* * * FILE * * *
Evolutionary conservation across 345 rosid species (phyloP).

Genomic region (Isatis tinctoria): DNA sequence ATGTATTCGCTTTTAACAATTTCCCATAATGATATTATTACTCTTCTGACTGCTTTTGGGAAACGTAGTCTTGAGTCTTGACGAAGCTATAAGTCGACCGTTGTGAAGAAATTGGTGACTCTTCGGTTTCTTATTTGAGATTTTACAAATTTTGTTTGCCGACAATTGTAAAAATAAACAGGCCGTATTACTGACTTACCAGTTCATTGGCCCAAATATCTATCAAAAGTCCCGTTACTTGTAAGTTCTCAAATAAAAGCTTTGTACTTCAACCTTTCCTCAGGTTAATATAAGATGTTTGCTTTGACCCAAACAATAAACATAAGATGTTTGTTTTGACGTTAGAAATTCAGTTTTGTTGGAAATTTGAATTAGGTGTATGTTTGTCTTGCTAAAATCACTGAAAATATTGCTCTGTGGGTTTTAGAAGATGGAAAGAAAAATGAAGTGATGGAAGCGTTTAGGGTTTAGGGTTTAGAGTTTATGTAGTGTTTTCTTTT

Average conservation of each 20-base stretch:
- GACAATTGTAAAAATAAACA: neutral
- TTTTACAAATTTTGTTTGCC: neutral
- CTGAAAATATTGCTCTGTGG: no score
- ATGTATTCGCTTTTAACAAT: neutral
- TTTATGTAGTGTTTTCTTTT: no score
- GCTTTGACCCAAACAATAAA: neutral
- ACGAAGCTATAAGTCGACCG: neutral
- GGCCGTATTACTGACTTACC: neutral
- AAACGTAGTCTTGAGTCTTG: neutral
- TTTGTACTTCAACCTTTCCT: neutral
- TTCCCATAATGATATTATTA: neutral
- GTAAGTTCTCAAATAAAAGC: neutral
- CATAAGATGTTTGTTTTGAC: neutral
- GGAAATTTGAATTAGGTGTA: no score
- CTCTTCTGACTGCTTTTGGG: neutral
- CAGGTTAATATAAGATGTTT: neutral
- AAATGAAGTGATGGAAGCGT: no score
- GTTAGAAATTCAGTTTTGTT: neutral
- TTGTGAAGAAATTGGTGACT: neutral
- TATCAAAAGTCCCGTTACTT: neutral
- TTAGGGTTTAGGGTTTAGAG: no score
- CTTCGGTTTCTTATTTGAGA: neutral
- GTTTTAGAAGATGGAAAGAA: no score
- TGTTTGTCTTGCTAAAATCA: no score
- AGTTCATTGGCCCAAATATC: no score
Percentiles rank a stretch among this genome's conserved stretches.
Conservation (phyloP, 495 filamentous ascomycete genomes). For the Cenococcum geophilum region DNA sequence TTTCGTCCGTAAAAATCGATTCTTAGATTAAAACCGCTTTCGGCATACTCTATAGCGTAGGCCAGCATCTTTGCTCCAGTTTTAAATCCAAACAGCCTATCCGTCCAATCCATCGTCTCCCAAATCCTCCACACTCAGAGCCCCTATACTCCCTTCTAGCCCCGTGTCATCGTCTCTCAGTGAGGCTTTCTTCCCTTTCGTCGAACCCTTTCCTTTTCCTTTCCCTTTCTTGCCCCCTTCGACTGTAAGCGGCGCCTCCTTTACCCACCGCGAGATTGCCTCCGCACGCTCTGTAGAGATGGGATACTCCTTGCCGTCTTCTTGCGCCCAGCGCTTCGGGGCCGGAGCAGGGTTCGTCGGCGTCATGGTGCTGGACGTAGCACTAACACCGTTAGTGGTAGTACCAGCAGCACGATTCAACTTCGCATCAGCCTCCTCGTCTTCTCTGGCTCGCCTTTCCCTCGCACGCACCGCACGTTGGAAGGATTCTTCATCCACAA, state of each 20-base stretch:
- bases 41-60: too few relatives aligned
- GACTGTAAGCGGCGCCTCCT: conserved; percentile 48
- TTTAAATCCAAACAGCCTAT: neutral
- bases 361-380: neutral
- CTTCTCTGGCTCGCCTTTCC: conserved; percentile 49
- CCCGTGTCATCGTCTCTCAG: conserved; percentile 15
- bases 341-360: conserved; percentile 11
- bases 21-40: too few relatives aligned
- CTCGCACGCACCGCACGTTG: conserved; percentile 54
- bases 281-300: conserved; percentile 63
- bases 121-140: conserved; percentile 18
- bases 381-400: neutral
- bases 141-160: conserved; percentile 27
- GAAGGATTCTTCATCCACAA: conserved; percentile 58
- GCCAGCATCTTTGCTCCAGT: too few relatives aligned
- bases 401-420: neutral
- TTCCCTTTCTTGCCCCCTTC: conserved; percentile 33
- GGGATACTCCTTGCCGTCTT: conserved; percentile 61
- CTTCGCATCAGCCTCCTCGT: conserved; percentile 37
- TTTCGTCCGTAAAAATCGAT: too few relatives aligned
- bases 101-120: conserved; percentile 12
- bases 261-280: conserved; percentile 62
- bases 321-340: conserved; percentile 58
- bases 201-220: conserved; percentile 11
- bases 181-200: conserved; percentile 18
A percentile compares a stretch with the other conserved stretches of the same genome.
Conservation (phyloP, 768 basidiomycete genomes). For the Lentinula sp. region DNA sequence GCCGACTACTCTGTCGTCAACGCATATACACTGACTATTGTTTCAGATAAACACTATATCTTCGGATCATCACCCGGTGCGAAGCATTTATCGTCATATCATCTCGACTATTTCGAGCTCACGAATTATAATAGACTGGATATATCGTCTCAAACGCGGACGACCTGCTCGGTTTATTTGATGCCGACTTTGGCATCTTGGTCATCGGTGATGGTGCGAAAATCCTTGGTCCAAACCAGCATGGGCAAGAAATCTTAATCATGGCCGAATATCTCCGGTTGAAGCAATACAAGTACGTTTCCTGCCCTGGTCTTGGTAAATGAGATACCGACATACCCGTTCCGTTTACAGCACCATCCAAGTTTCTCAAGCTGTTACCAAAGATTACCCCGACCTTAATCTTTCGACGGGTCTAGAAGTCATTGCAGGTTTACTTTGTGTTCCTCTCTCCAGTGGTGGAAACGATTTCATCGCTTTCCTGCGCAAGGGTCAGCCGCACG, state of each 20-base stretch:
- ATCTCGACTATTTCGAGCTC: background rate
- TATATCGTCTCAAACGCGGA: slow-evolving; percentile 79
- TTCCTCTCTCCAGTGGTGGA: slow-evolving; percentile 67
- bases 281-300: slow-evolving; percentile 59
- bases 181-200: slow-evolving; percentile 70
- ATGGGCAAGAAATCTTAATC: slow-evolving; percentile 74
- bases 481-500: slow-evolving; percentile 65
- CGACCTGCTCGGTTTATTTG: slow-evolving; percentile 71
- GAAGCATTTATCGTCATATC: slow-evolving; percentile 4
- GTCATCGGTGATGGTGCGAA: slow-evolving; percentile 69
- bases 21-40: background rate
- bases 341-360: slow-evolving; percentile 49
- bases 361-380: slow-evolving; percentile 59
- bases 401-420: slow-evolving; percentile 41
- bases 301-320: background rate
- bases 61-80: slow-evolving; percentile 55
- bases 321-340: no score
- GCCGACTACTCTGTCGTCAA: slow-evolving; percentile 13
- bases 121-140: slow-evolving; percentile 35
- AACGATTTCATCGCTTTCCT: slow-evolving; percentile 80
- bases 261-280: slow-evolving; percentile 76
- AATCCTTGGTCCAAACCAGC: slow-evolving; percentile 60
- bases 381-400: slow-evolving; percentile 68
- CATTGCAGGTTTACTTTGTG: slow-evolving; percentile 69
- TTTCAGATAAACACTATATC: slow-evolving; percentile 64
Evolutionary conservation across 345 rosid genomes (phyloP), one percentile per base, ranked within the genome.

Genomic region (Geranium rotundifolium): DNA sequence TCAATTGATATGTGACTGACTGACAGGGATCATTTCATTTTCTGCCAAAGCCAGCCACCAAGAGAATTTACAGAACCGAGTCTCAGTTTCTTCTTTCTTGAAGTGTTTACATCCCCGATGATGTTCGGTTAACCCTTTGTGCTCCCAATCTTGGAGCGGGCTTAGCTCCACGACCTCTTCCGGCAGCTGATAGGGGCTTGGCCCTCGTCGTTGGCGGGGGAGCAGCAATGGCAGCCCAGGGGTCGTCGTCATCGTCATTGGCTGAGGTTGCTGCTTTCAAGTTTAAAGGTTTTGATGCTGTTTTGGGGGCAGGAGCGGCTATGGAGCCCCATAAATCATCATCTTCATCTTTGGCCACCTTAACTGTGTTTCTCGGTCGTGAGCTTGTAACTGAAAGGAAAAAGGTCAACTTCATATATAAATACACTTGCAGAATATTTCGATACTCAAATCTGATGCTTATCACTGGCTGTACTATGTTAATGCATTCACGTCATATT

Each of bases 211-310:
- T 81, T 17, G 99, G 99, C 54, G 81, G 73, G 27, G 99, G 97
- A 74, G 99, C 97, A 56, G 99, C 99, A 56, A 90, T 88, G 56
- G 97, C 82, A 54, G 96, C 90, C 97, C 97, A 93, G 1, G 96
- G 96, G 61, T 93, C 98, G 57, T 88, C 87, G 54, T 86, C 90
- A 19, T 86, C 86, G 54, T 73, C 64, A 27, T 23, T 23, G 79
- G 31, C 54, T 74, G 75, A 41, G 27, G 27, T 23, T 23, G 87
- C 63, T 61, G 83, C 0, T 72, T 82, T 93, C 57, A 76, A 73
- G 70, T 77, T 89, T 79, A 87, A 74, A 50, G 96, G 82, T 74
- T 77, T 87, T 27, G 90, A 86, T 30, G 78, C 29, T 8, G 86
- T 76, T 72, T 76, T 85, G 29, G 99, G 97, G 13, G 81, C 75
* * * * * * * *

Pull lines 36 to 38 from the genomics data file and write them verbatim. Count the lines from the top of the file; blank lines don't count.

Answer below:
- CCCGTGTCATCGTCTCTCAG: conserved; percentile 15
- bases 341-360: conserved; percentile 11
- bases 21-40: too few relatives aligned